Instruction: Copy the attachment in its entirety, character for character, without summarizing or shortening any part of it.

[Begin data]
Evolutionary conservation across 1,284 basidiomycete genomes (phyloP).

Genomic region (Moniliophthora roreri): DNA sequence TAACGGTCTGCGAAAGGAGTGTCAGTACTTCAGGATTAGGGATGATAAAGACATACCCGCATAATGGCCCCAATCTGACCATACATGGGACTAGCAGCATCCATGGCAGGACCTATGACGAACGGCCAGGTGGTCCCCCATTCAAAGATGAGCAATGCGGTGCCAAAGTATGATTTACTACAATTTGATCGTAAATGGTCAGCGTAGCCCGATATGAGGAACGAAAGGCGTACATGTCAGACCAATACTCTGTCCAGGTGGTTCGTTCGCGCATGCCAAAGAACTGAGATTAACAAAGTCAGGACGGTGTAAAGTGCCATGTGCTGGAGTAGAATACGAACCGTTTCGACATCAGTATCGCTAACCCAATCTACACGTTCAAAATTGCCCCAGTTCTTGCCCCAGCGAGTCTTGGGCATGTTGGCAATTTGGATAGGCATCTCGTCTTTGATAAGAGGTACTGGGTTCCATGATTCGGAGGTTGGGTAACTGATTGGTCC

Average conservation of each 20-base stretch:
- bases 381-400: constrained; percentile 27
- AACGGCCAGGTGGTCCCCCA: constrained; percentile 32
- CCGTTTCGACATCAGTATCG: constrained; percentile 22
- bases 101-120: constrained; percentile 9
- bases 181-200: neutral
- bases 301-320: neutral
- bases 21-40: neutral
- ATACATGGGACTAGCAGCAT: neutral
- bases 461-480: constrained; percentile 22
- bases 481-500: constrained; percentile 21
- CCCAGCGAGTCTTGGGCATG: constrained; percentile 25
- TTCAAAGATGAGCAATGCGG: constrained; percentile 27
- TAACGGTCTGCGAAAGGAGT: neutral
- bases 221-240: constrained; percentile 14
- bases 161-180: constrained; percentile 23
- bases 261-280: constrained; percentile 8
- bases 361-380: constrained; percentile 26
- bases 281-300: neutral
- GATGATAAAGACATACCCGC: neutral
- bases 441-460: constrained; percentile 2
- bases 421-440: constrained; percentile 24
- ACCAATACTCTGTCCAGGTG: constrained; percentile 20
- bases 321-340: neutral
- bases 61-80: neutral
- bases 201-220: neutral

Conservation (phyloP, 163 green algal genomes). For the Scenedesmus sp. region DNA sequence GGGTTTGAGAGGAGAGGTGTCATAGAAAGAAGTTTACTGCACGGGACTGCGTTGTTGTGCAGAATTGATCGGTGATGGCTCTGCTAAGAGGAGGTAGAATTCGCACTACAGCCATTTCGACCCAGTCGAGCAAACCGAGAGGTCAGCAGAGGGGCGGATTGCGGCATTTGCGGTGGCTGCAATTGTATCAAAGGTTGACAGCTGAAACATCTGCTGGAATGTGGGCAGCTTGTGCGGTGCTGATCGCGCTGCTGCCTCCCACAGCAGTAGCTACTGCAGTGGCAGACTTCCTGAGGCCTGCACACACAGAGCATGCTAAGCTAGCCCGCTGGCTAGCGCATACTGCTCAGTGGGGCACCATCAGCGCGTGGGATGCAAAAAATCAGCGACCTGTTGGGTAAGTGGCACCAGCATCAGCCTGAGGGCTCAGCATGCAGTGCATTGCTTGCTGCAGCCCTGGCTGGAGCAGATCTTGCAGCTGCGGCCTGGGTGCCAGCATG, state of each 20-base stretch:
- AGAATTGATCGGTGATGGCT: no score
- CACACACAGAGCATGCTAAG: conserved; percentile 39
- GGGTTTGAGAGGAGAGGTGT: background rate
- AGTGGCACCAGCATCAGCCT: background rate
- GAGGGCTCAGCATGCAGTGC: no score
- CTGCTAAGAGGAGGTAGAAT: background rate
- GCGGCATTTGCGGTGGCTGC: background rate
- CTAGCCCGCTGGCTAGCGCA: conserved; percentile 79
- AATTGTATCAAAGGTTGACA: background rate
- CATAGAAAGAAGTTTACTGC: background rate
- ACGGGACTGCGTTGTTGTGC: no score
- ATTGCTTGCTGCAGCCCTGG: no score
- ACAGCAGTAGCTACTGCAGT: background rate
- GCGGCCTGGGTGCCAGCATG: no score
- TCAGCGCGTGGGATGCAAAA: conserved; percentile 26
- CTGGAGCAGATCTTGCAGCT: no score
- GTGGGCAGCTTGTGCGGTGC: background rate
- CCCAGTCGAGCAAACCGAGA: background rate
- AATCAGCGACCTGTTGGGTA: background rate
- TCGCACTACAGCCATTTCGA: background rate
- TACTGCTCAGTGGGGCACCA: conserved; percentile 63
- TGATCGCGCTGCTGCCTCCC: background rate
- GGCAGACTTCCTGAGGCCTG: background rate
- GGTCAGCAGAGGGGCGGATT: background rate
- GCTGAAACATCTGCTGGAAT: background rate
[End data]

Evolutionary conservation across 1,284 basidiomycete genomes (phyloP).

Genomic region (Moniliophthora roreri): DNA sequence TAACGGTCTGCGAAAGGAGTGTCAGTACTTCAGGATTAGGGATGATAAAGACATACCCGCATAATGGCCCCAATCTGACCATACATGGGACTAGCAGCATCCATGGCAGGACCTATGACGAACGGCCAGGTGGTCCCCCATTCAAAGATGAGCAATGCGGTGCCAAAGTATGATTTACTACAATTTGATCGTAAATGGTCAGCGTAGCCCGATATGAGGAACGAAAGGCGTACATGTCAGACCAATACTCTGTCCAGGTGGTTCGTTCGCGCATGCCAAAGAACTGAGATTAACAAAGTCAGGACGGTGTAAAGTGCCATGTGCTGGAGTAGAATACGAACCGTTTCGACATCAGTATCGCTAACCCAATCTACACGTTCAAAATTGCCCCAGTTCTTGCCCCAGCGAGTCTTGGGCATGTTGGCAATTTGGATAGGCATCTCGTCTTTGATAAGAGGTACTGGGTTCCATGATTCGGAGGTTGGGTAACTGATTGGTCC

Average conservation of each 20-base stretch:
- bases 381-400: constrained; percentile 27
- AACGGCCAGGTGGTCCCCCA: constrained; percentile 32
- CCGTTTCGACATCAGTATCG: constrained; percentile 22
- bases 101-120: constrained; percentile 9
- bases 181-200: neutral
- bases 301-320: neutral
- bases 21-40: neutral
- ATACATGGGACTAGCAGCAT: neutral
- bases 461-480: constrained; percentile 22
- bases 481-500: constrained; percentile 21
- CCCAGCGAGTCTTGGGCATG: constrained; percentile 25
- TTCAAAGATGAGCAATGCGG: constrained; percentile 27
- TAACGGTCTGCGAAAGGAGT: neutral
- bases 221-240: constrained; percentile 14
- bases 161-180: constrained; percentile 23
- bases 261-280: constrained; percentile 8
- bases 361-380: constrained; percentile 26
- bases 281-300: neutral
- GATGATAAAGACATACCCGC: neutral
- bases 441-460: constrained; percentile 2
- bases 421-440: constrained; percentile 24
- ACCAATACTCTGTCCAGGTG: constrained; percentile 20
- bases 321-340: neutral
- bases 61-80: neutral
- bases 201-220: neutral

Conservation (phyloP, 163 green algal genomes). For the Scenedesmus sp. region DNA sequence GGGTTTGAGAGGAGAGGTGTCATAGAAAGAAGTTTACTGCACGGGACTGCGTTGTTGTGCAGAATTGATCGGTGATGGCTCTGCTAAGAGGAGGTAGAATTCGCACTACAGCCATTTCGACCCAGTCGAGCAAACCGAGAGGTCAGCAGAGGGGCGGATTGCGGCATTTGCGGTGGCTGCAATTGTATCAAAGGTTGACAGCTGAAACATCTGCTGGAATGTGGGCAGCTTGTGCGGTGCTGATCGCGCTGCTGCCTCCCACAGCAGTAGCTACTGCAGTGGCAGACTTCCTGAGGCCTGCACACACAGAGCATGCTAAGCTAGCCCGCTGGCTAGCGCATACTGCTCAGTGGGGCACCATCAGCGCGTGGGATGCAAAAAATCAGCGACCTGTTGGGTAAGTGGCACCAGCATCAGCCTGAGGGCTCAGCATGCAGTGCATTGCTTGCTGCAGCCCTGGCTGGAGCAGATCTTGCAGCTGCGGCCTGGGTGCCAGCATG, state of each 20-base stretch:
- AGAATTGATCGGTGATGGCT: no score
- CACACACAGAGCATGCTAAG: conserved; percentile 39
- GGGTTTGAGAGGAGAGGTGT: background rate
- AGTGGCACCAGCATCAGCCT: background rate
- GAGGGCTCAGCATGCAGTGC: no score
- CTGCTAAGAGGAGGTAGAAT: background rate
- GCGGCATTTGCGGTGGCTGC: background rate
- CTAGCCCGCTGGCTAGCGCA: conserved; percentile 79
- AATTGTATCAAAGGTTGACA: background rate
- CATAGAAAGAAGTTTACTGC: background rate
- ACGGGACTGCGTTGTTGTGC: no score
- ATTGCTTGCTGCAGCCCTGG: no score
- ACAGCAGTAGCTACTGCAGT: background rate
- GCGGCCTGGGTGCCAGCATG: no score
- TCAGCGCGTGGGATGCAAAA: conserved; percentile 26
- CTGGAGCAGATCTTGCAGCT: no score
- GTGGGCAGCTTGTGCGGTGC: background rate
- CCCAGTCGAGCAAACCGAGA: background rate
- AATCAGCGACCTGTTGGGTA: background rate
- TCGCACTACAGCCATTTCGA: background rate
- TACTGCTCAGTGGGGCACCA: conserved; percentile 63
- TGATCGCGCTGCTGCCTCCC: background rate
- GGCAGACTTCCTGAGGCCTG: background rate
- GGTCAGCAGAGGGGCGGATT: background rate
- GCTGAAACATCTGCTGGAAT: background rate